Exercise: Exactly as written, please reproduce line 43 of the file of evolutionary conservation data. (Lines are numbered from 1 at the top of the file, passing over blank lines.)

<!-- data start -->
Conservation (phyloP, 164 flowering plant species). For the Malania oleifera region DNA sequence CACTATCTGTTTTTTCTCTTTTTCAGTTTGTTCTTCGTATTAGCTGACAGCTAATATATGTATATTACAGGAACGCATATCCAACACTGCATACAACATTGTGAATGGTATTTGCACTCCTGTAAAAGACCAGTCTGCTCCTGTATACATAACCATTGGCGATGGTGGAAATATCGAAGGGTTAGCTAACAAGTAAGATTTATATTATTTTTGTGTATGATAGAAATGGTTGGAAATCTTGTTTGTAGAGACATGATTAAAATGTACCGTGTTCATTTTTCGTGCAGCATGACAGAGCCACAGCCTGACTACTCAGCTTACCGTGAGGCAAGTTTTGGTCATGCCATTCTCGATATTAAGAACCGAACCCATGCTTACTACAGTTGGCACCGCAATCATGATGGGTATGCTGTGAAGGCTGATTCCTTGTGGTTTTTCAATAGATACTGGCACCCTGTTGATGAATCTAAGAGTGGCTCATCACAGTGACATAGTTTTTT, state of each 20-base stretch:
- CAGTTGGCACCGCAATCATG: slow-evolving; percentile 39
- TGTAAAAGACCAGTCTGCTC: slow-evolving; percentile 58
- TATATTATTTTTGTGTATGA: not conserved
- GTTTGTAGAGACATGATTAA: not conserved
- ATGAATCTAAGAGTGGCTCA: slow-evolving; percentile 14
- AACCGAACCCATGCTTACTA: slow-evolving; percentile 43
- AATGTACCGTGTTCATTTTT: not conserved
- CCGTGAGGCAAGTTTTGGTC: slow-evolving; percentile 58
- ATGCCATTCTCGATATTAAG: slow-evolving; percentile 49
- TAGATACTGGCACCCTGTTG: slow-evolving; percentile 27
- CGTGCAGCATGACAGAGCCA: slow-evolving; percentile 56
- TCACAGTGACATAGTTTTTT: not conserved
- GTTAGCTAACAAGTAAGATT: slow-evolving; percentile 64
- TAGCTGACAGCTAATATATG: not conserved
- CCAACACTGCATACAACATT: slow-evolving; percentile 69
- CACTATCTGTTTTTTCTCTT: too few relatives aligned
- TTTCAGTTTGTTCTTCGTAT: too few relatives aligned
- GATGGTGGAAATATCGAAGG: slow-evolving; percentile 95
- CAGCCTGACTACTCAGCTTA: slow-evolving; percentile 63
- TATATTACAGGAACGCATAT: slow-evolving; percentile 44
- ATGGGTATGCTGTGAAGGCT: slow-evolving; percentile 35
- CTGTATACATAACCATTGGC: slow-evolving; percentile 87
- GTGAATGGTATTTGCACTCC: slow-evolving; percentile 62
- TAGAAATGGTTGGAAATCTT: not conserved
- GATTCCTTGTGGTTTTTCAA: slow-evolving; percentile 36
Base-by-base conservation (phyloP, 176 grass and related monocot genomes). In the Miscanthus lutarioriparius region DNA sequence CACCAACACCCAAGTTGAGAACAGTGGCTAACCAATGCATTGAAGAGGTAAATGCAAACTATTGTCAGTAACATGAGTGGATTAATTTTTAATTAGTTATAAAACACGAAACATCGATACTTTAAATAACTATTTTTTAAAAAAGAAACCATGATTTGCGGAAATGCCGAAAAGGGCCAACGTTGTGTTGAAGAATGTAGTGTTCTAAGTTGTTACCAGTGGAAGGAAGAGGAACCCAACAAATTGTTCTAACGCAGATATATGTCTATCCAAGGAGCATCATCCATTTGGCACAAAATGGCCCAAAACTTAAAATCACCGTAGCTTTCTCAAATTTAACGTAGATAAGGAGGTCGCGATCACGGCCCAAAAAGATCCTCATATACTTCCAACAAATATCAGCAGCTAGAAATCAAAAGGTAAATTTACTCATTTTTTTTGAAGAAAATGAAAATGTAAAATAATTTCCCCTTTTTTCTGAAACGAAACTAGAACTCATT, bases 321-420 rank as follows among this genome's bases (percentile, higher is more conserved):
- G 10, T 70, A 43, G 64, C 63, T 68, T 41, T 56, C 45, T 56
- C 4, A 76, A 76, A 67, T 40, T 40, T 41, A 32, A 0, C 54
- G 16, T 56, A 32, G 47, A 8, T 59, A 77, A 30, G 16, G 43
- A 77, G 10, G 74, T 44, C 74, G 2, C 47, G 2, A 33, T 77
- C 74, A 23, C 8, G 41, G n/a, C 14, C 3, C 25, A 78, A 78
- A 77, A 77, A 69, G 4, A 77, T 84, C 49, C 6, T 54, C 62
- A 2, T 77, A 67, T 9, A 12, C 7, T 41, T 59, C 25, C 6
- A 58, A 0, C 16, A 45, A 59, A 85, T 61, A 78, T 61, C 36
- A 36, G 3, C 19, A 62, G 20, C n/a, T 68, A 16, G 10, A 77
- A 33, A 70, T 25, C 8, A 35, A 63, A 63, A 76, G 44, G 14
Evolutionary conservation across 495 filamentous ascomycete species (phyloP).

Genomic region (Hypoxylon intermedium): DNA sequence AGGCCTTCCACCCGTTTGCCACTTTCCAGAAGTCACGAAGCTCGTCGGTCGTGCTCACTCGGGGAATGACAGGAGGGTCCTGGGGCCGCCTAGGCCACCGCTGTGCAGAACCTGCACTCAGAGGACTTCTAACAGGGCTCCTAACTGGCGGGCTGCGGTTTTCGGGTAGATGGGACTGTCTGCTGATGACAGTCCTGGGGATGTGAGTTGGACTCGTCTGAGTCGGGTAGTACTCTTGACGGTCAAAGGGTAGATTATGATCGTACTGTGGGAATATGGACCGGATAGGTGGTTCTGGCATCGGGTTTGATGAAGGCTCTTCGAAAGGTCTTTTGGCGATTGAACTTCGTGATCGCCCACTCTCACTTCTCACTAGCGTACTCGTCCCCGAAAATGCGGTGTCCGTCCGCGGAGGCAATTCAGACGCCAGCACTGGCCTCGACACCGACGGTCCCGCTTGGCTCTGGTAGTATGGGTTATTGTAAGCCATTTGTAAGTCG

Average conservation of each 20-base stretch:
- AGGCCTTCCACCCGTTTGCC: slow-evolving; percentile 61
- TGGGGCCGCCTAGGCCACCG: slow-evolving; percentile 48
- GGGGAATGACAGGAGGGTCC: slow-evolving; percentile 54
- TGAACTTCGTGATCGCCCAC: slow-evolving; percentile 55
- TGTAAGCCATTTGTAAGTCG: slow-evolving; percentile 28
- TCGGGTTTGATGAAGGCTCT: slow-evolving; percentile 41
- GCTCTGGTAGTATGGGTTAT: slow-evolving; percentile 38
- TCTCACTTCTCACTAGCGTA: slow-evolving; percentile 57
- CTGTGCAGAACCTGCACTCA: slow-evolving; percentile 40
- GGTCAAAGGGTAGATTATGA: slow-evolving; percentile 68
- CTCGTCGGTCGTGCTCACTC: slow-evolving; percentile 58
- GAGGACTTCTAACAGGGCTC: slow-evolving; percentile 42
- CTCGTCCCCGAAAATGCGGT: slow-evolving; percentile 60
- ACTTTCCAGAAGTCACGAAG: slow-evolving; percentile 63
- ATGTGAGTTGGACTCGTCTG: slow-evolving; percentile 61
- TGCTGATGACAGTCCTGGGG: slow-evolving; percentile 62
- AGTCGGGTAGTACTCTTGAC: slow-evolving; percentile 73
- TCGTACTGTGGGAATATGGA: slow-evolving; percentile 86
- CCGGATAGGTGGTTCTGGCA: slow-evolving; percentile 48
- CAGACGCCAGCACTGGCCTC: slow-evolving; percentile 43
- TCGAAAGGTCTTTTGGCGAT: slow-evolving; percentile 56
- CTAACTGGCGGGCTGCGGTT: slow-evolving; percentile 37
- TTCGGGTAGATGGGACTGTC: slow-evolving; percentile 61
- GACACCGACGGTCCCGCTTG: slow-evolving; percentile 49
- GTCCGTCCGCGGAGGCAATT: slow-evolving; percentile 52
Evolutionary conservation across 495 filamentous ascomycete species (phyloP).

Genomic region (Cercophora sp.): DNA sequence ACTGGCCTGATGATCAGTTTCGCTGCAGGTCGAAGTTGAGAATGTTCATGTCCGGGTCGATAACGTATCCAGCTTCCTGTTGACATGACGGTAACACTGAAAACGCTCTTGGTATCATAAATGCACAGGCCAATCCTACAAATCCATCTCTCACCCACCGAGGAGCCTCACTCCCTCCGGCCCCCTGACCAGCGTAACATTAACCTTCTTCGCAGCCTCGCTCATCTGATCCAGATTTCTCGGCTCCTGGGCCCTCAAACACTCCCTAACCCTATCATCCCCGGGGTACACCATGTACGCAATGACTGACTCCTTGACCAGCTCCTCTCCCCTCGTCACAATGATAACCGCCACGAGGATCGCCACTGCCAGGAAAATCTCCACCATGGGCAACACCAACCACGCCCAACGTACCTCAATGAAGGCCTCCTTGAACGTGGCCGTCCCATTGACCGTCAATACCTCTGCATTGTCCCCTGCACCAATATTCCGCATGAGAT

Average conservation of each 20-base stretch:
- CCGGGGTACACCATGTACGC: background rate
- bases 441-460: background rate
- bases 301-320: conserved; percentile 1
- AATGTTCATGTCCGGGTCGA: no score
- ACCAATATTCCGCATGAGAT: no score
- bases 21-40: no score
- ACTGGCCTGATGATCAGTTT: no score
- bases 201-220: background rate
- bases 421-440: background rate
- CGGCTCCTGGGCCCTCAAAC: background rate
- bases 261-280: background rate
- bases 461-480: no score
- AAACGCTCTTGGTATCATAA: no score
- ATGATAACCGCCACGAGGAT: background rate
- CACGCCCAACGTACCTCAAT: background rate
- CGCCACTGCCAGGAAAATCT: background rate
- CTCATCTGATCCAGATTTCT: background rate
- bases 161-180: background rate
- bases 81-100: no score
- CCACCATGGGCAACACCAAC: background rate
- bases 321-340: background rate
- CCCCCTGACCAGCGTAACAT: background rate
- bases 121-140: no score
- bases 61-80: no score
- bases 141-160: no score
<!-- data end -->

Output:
- GGGGAATGACAGGAGGGTCC: slow-evolving; percentile 54